What is Allegory? – Literary Terms 101

Allegory: “An extended metaphor in which the characters, places, and objects in a narrative carry figurative meaning. Often an allegory’s meaning is religious, moral, or historical in nature,” – Poetry Foundation


Gwendolyn Brooks on Allegory

To expand on the use of allegory in literature, I want utilize the poem “Boy Breaking Glass” by Gwendolyn Brooks. The poem has been interpreted as an artistic outcry towards social injustice with commanding imagery throughout. The poem was dedicated to Marc Crawford, a writer she knew who had the poem published in his magazines Tone and as a reprint in the magazine Time Capsule (Kent, 2014). Read the poem below and take in the figurative meaning for yourself.

To Marc Crawford
from whom the commission

Whose broken window is a cry of art   
(success, that winks aware
as elegance, as a treasonable faith)
is raw: is sonic: is old-eyed première.
Our beautiful flaw and terrible ornament.   
Our barbarous and metal little man.

“I shall create! If not a note, a hole.   
If not an overture, a desecration.”

Full of pepper and light
and Salt and night and cargoes.

“Don’t go down the plank
if you see there’s no extension.   
Each to his grief, each to
his loneliness and fidgety revenge.
Nobody knew where I was and now I am no longer there.”

The only sanity is a cup of tea.   
The music is in minors.

Each one other
is having different weather.

“It was you, it was you who threw away my name!   
And this is everything I have for me.”

Who has not Congress, lobster, love, luau,   
the Regency Room, the Statue of Liberty,   
runs. A sloppy amalgamation.
A mistake.
A cliff.
A hymn, a snare, and an exceeding sun.

Poem found on poetryfoundation.org

Quote source: A Life of Gwendolyn Brooks by George Kent – 2014


My Poetry

Elemental Magic – Fire

Prose of The Magician

Prose of The Fool

Elemental Magic – Earth

Peril

What is neoclassicism? – Literary Terms 101

neoclassicism: The dominant literary movement in England during the late seventeenth century and the eighteenth century, which sought to revive the artistic ideals of classical Greece and Rome. Neoclassicism was characterized by emotional restraint, order, logic, technical precision, balance, elegance of diction, an emphasis on form over content, clarity, dignity and decorum. Its appeals were to the intellect rather than to the emotions, and it prized wit over imagination. As a result, satire and didactic literature flourished, as did the essay, the parody, and the burlesque. In poetry, the heroic couplet was the most popular verse form…Neoclassicism survives in the twentieth century in works that exhibit the styles, forms, and attitudes of classical antiquity and that emphasize the importance of universality, objectivity, impersonality, and careful craftsmanship.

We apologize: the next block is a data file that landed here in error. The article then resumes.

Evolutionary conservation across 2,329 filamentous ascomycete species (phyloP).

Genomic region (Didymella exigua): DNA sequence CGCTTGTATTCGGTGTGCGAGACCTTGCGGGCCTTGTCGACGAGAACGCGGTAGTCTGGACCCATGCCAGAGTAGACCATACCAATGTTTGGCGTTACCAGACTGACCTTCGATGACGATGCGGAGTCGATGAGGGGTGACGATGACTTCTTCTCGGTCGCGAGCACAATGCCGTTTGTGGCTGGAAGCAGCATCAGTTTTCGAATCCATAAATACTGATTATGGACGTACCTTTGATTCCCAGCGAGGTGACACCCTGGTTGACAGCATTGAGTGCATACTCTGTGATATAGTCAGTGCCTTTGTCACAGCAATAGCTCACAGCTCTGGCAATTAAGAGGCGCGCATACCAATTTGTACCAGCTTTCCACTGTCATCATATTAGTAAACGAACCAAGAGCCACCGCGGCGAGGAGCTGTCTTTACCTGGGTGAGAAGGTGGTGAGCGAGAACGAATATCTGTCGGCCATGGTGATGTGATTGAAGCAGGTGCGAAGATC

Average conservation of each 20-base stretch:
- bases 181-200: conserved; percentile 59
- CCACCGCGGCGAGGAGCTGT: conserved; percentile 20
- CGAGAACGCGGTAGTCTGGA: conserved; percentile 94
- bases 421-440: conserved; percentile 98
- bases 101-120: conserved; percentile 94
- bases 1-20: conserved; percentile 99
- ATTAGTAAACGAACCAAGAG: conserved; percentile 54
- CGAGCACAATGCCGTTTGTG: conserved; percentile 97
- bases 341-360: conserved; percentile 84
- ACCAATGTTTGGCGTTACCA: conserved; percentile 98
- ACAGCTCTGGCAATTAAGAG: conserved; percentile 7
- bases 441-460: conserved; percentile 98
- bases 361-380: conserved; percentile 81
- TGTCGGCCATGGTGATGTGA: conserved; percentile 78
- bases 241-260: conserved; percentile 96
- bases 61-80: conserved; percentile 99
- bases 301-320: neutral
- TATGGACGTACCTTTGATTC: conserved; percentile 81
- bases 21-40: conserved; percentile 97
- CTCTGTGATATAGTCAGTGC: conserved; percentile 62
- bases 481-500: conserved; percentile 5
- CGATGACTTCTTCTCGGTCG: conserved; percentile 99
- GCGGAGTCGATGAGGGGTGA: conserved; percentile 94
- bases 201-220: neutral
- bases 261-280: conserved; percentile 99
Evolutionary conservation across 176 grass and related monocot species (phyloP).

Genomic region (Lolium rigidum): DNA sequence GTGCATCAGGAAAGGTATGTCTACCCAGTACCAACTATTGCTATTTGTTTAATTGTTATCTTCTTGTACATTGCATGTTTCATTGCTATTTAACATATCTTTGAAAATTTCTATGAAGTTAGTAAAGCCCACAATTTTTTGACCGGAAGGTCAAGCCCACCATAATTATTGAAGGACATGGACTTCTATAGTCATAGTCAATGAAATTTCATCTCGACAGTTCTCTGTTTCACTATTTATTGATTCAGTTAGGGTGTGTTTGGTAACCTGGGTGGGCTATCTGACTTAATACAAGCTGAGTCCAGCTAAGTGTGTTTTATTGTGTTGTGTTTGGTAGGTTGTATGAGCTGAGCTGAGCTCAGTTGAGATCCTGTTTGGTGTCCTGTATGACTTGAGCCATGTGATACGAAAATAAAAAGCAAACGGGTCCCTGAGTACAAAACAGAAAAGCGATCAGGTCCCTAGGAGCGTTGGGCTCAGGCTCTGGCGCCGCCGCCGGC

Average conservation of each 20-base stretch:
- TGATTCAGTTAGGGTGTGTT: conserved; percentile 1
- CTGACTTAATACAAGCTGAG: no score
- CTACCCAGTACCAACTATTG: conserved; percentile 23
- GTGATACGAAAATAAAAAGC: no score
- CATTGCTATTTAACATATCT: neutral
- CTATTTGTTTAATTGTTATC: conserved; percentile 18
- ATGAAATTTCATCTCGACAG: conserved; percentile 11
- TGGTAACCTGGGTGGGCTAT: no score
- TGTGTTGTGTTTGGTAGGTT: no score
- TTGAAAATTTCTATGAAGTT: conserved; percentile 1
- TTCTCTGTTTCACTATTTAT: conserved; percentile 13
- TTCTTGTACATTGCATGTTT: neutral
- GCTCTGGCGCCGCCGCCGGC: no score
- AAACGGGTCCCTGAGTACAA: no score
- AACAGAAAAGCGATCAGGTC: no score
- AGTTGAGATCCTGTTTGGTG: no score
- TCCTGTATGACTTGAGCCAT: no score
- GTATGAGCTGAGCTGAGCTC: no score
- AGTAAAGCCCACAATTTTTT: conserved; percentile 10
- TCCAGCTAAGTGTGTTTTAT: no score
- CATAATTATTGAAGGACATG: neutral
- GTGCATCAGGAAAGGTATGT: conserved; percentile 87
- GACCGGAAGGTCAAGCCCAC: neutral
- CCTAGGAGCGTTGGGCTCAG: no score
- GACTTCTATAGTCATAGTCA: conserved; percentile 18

Popular writers from this period: John Dryden, Alexander Pope, Jonathan Swift, Joseph Addison, Samuel Johnson.

The NTC’s Dictionary of Literary Terms


Writing Advice

Vulnerability makes the writer…Read more…

Bram Stoker taught us so much in Dracula…Read more…


My Take on “Neoclassicism”

So, I would say that if you’re a fan of the fiction/mystery subgenre dark academia, then you’re already into neoclassicism. Wit over imagination surely meets the dark academia standard; knowledge and how you use it will always supersede fantasies unless that act of escapism tickles us intellectually with faint crack of a character’s psyche. I am and always will be a proud aesthete, but as an essayist and student of literary criticism, I’m naturally akin to this movement because it’s naturally noble and disciplined. Especially when I write a research article, objectivity is crucial. I do admire this movement though the more I think about it, the more paradoxical it seems. Technique, balance, and elegance are all good and well, but chaos and all its messes are beautiful too. I think those immersed in this movement knew that, thus the satire, parody, and burlesque.

What is rhetoric? – Literary Terms 101

rhetoric: “The art of persuasion, in speaking or writing…The rhetorical process included five stages–invention (discovering the logical, ethical, and emotional arguments), arrangement (organizing the arguments), style (choosing words and figures in which to express the arguments), memory, and delivery.”

The NTC’s Dictionary of Literary Terms


Writing Advice

Vulnerability makes the writer…Read more…

Bram Stoker taught us so much in Dracula…Read more…


My Take on “Rhetoric”

When you decide to become an English major or have to take an English 101 class for Gen Ed, rhetoric gets beaten into you. As repetitive as it gets, I would say it benefits you in the end. There are so many writers out there, fiction and nonfiction, who don’t have substantial rhetoric, meaning their attempt to write something believable fails. Frankly, it happens to all of us. I’m not saying that everyone should stick to the decrees of rhetoric coined by the almighty Aristotle and his wonderful pathos, logos, and ethos formula, but for writing to become a personal art, you need that foundation that often comes from our studies on rhetoric. It’s more for the sake of sharpening your style rather than limiting you. Especially in our current time, if someone is writing or speaking to us without logic, without credibility, and without heart, they won’t pull us in. We’ll sniff out bulls**t instantly. Of course, we’ve taken in fantastical, illogical events and enjoyed them, we found interest in those who lost their credibility in some manner, and we have learned from those who have a blackhole instead of a heart. Persuasion is an art and like any art, it can’t be bound, but the study of rhetoric surely gives you something to start with.